It is the customer's responsibility to hire a licensed installer to install a backflow prevention assembly. Upon installation, testing is required to be completed by a certified ABPA (American Backflow Prevention Association) or ASSE (American Society of Sanitary Engineering) tester within 48 hours of installation and send the test report(s) to Fort Collins Utilities. The backflow prevention assembly is required thereafter to be tested annually by a certified backflow prevention assembly tester.

It is at the sole discretion of Fort Collins Utilities Cross-Connection Control office to suspend water service if the premise poses a health risk to the public water supply, when a backflow prevention assembly has not been installed or tested.

If you did not pass inspection or have other questions, please call 970-416-2249.

Backflow and Cross-Connection Requirements The Colorado Department of Public Health and Environment regulates drinking water quality and standards. The Colorado Primary Drinking Water Regulations (Section 11.39) outline Utilities' requirements for backflow prevention and cross-connection control.

In addition to installing an assembly, the water customer must have the assembly tested upon installation and annually thereafter by a certified tester. It’s important to remember that testing of existing and replacement backflow assemblies must be reported to BSI Online, and testing of new installation backflow assemblies should be submitted to Fort Collins Utilities by emailing or mailing to:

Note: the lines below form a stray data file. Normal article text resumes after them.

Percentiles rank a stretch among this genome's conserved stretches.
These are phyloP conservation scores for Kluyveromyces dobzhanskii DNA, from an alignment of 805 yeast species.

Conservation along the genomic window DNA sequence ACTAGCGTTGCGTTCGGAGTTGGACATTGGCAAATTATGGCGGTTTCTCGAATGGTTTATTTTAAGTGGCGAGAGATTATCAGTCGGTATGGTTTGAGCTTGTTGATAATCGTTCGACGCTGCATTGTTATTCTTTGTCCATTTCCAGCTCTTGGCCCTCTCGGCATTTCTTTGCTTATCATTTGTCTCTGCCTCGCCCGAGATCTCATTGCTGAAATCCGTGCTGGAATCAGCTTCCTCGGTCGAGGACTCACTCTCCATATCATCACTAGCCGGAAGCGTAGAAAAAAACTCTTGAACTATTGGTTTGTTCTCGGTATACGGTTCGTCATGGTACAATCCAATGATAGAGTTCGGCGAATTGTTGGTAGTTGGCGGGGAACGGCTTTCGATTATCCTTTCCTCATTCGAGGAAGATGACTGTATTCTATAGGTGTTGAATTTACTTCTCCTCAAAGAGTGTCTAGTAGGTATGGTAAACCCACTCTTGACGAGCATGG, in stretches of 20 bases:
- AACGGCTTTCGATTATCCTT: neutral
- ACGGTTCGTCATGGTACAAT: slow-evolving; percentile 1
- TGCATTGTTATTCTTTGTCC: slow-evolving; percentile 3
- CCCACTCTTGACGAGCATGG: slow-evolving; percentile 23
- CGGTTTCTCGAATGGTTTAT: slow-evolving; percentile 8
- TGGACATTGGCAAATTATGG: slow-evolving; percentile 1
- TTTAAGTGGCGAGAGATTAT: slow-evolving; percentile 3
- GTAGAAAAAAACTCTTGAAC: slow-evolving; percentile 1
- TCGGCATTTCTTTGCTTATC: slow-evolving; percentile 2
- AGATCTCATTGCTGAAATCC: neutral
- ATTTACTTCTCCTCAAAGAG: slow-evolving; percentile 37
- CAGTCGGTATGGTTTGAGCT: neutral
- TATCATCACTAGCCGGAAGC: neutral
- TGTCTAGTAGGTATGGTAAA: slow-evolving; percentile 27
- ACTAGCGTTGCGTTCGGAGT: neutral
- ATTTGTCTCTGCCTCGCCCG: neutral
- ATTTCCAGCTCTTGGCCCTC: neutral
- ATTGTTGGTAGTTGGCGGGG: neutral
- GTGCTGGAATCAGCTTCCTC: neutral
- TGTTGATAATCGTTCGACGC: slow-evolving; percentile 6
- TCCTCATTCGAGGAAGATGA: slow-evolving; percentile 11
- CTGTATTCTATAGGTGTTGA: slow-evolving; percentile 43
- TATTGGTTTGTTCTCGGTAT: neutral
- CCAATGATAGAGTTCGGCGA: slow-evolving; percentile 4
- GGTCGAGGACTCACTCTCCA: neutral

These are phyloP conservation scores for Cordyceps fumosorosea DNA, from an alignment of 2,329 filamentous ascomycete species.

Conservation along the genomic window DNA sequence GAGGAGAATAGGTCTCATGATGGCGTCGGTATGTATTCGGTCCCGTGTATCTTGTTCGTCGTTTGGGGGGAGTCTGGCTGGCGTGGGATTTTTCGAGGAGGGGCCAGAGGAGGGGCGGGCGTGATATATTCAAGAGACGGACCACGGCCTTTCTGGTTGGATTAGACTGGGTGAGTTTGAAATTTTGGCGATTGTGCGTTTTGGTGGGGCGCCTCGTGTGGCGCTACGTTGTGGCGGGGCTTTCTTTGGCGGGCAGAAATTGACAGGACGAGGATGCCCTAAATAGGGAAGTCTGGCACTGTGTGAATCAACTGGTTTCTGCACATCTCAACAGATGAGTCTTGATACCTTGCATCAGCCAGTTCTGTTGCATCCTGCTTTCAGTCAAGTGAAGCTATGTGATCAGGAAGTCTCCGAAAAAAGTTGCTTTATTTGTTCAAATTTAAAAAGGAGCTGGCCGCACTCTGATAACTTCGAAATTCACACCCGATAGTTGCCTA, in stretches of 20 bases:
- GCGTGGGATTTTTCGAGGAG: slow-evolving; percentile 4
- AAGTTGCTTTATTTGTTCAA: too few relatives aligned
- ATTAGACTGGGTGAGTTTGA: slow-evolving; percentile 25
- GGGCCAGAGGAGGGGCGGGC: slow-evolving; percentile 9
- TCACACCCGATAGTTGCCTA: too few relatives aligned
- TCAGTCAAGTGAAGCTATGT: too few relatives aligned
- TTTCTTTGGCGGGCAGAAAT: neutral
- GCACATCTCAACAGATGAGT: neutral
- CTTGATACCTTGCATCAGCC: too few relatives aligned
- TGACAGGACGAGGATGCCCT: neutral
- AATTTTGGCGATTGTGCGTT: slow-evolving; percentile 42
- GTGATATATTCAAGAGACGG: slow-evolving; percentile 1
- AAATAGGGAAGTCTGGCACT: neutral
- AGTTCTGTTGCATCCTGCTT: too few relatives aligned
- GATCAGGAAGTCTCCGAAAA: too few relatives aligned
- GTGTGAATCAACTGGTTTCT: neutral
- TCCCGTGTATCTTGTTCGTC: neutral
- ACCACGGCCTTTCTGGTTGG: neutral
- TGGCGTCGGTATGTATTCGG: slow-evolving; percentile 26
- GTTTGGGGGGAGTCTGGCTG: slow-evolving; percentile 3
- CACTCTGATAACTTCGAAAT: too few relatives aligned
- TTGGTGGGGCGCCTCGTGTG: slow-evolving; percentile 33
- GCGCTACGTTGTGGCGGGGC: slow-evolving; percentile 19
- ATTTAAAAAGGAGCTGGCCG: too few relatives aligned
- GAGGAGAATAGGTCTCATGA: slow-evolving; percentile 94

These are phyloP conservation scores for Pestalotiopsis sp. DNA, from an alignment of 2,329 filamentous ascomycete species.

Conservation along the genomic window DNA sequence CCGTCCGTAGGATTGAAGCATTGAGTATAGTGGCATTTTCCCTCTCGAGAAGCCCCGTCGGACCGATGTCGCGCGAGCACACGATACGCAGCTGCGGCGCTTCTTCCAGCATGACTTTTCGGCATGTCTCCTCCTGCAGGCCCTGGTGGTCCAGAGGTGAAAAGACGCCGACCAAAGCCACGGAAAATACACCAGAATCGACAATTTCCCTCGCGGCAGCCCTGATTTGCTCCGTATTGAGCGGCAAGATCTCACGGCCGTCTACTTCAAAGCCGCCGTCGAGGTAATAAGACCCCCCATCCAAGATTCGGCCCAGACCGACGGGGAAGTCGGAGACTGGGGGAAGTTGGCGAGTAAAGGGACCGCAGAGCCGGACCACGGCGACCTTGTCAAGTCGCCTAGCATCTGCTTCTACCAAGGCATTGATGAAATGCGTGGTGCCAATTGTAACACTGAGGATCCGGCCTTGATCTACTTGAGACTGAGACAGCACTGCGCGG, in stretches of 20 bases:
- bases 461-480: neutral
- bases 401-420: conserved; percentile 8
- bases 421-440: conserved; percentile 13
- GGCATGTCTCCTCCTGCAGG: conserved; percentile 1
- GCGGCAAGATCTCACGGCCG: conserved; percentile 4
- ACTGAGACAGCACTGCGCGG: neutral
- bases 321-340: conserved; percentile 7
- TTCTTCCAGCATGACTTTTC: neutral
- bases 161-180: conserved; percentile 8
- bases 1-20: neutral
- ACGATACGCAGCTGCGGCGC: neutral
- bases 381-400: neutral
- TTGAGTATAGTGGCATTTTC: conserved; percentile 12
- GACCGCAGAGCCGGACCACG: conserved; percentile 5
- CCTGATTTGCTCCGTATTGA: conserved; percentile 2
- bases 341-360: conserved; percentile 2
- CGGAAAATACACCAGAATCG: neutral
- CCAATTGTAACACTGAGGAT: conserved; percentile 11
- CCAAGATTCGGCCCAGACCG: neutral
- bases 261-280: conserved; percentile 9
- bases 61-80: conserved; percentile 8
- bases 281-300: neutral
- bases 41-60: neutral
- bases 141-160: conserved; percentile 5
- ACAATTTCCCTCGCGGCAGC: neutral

Fort Collins Utilities
Attn: Norm Mill
Cross-Connection Control
PO Box 580
Fort Collins, CO 80522

Backflow is the unwanted flow of water or other liquids, mixtures, gasses or substances into the drinking water supply.

There are two main ways backflow can occur:

  • Backsiphonage occurs when there is a negative pressure in the water distribution system, which draws the water from a private water system into the public water system. This can occur at any time, such as during a water main break or during a large firefighting effort.
  • Backpressure occurs when the pressure in a private water system exceeds the pressure in the public water distribution lines that can cause normal flow to reverse. A pump used to increase the water pressure within a building’s plumbing system to reach a higher floor might cause this.